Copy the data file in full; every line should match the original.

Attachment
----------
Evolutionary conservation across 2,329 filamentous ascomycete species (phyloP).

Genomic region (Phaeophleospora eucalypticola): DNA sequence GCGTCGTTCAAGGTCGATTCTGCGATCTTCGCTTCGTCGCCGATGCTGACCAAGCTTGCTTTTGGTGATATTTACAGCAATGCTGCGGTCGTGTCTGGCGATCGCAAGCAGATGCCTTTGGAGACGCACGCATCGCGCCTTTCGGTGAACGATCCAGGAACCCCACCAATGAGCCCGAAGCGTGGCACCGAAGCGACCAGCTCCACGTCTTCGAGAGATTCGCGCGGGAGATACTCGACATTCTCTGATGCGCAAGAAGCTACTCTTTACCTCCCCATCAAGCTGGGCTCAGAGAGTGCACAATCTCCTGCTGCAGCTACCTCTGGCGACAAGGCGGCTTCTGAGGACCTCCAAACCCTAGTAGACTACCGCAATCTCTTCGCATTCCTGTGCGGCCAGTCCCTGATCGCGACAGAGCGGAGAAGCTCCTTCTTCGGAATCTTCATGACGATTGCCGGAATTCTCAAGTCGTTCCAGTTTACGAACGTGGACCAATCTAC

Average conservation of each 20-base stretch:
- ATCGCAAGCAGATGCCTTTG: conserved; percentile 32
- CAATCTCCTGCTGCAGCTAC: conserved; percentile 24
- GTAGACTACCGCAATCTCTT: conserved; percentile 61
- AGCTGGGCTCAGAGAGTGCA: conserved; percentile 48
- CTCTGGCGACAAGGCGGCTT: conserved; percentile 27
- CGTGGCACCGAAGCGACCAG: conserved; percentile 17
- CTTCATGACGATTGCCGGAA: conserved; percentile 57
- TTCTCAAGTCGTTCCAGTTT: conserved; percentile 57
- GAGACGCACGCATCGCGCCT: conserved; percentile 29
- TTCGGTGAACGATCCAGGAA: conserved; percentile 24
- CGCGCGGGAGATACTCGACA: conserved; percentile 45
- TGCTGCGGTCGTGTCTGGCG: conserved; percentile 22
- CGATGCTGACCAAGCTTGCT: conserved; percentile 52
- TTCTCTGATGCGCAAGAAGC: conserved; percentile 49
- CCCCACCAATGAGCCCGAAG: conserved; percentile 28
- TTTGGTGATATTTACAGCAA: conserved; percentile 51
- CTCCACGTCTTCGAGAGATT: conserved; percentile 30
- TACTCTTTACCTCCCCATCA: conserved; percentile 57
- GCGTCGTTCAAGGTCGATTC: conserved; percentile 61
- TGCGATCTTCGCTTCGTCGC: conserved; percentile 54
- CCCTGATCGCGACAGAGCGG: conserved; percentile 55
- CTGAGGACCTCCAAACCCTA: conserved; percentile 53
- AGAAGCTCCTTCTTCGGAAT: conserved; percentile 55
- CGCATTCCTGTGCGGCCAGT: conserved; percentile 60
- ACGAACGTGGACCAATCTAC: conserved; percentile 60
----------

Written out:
Evolutionary conservation across 2,329 filamentous ascomycete species (phyloP).

Genomic region (Phaeophleospora eucalypticola): DNA sequence GCGTCGTTCAAGGTCGATTCTGCGATCTTCGCTTCGTCGCCGATGCTGACCAAGCTTGCTTTTGGTGATATTTACAGCAATGCTGCGGTCGTGTCTGGCGATCGCAAGCAGATGCCTTTGGAGACGCACGCATCGCGCCTTTCGGTGAACGATCCAGGAACCCCACCAATGAGCCCGAAGCGTGGCACCGAAGCGACCAGCTCCACGTCTTCGAGAGATTCGCGCGGGAGATACTCGACATTCTCTGATGCGCAAGAAGCTACTCTTTACCTCCCCATCAAGCTGGGCTCAGAGAGTGCACAATCTCCTGCTGCAGCTACCTCTGGCGACAAGGCGGCTTCTGAGGACCTCCAAACCCTAGTAGACTACCGCAATCTCTTCGCATTCCTGTGCGGCCAGTCCCTGATCGCGACAGAGCGGAGAAGCTCCTTCTTCGGAATCTTCATGACGATTGCCGGAATTCTCAAGTCGTTCCAGTTTACGAACGTGGACCAATCTAC

Average conservation of each 20-base stretch:
- ATCGCAAGCAGATGCCTTTG: conserved; percentile 32
- CAATCTCCTGCTGCAGCTAC: conserved; percentile 24
- GTAGACTACCGCAATCTCTT: conserved; percentile 61
- AGCTGGGCTCAGAGAGTGCA: conserved; percentile 48
- CTCTGGCGACAAGGCGGCTT: conserved; percentile 27
- CGTGGCACCGAAGCGACCAG: conserved; percentile 17
- CTTCATGACGATTGCCGGAA: conserved; percentile 57
- TTCTCAAGTCGTTCCAGTTT: conserved; percentile 57
- GAGACGCACGCATCGCGCCT: conserved; percentile 29
- TTCGGTGAACGATCCAGGAA: conserved; percentile 24
- CGCGCGGGAGATACTCGACA: conserved; percentile 45
- TGCTGCGGTCGTGTCTGGCG: conserved; percentile 22
- CGATGCTGACCAAGCTTGCT: conserved; percentile 52
- TTCTCTGATGCGCAAGAAGC: conserved; percentile 49
- CCCCACCAATGAGCCCGAAG: conserved; percentile 28
- TTTGGTGATATTTACAGCAA: conserved; percentile 51
- CTCCACGTCTTCGAGAGATT: conserved; percentile 30
- TACTCTTTACCTCCCCATCA: conserved; percentile 57
- GCGTCGTTCAAGGTCGATTC: conserved; percentile 61
- TGCGATCTTCGCTTCGTCGC: conserved; percentile 54
- CCCTGATCGCGACAGAGCGG: conserved; percentile 55
- CTGAGGACCTCCAAACCCTA: conserved; percentile 53
- AGAAGCTCCTTCTTCGGAAT: conserved; percentile 55
- CGCATTCCTGTGCGGCCAGT: conserved; percentile 60
- ACGAACGTGGACCAATCTAC: conserved; percentile 60